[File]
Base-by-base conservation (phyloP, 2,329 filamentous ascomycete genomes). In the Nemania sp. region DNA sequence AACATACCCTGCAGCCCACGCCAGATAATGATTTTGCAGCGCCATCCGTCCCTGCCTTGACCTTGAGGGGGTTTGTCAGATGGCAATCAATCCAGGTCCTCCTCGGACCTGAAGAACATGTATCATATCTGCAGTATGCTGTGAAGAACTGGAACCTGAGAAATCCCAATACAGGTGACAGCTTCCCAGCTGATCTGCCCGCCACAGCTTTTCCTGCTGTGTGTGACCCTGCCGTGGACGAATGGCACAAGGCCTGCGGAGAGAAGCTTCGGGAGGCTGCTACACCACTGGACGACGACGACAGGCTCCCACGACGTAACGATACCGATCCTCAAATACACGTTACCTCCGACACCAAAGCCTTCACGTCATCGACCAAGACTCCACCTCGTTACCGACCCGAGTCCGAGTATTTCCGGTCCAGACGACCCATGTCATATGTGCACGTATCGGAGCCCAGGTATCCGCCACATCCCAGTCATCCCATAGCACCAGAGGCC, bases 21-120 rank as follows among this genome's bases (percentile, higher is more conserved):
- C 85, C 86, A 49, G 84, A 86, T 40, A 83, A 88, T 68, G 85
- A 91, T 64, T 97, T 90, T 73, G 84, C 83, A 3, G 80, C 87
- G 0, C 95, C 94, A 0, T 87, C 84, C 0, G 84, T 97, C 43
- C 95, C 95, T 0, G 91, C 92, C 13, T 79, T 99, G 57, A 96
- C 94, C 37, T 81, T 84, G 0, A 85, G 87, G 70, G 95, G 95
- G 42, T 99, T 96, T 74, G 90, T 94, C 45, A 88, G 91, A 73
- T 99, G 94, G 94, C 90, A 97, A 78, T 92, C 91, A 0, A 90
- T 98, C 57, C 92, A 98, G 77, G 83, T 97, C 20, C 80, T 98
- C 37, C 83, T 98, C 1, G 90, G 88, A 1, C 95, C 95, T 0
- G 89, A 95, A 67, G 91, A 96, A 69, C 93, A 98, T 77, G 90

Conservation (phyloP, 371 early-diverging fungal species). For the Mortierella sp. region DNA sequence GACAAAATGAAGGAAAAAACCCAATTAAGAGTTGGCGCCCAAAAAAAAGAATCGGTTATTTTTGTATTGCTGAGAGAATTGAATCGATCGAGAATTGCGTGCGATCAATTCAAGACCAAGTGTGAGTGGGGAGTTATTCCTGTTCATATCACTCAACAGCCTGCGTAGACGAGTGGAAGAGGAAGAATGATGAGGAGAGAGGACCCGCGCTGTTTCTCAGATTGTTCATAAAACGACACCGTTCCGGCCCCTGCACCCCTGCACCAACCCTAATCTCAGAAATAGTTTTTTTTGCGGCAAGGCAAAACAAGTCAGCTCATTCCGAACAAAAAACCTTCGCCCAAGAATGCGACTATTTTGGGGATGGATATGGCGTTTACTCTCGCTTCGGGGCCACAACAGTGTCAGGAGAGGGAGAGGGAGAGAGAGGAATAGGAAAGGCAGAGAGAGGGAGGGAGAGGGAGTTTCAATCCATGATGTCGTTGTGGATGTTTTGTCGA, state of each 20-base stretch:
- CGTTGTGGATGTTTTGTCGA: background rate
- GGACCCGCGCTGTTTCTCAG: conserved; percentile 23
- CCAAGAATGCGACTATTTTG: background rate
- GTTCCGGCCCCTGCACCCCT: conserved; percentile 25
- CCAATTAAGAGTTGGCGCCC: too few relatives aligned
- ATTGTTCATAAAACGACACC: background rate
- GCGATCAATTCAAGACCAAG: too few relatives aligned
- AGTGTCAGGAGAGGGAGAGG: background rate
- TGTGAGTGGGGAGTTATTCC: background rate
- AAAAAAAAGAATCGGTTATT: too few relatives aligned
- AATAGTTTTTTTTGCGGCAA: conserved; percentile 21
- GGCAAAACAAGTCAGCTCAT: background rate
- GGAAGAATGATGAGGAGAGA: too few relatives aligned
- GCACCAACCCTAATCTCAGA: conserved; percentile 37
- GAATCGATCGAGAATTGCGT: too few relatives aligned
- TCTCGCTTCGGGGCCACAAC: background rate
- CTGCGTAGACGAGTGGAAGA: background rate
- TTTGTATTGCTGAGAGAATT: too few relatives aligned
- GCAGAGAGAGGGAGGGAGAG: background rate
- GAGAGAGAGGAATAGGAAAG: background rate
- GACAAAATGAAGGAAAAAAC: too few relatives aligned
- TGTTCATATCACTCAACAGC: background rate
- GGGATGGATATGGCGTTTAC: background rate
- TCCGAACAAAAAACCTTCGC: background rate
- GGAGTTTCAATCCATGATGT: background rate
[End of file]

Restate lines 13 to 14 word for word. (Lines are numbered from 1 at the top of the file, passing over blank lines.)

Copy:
- CGTTGTGGATGTTTTGTCGA: background rate
- GGACCCGCGCTGTTTCTCAG: conserved; percentile 23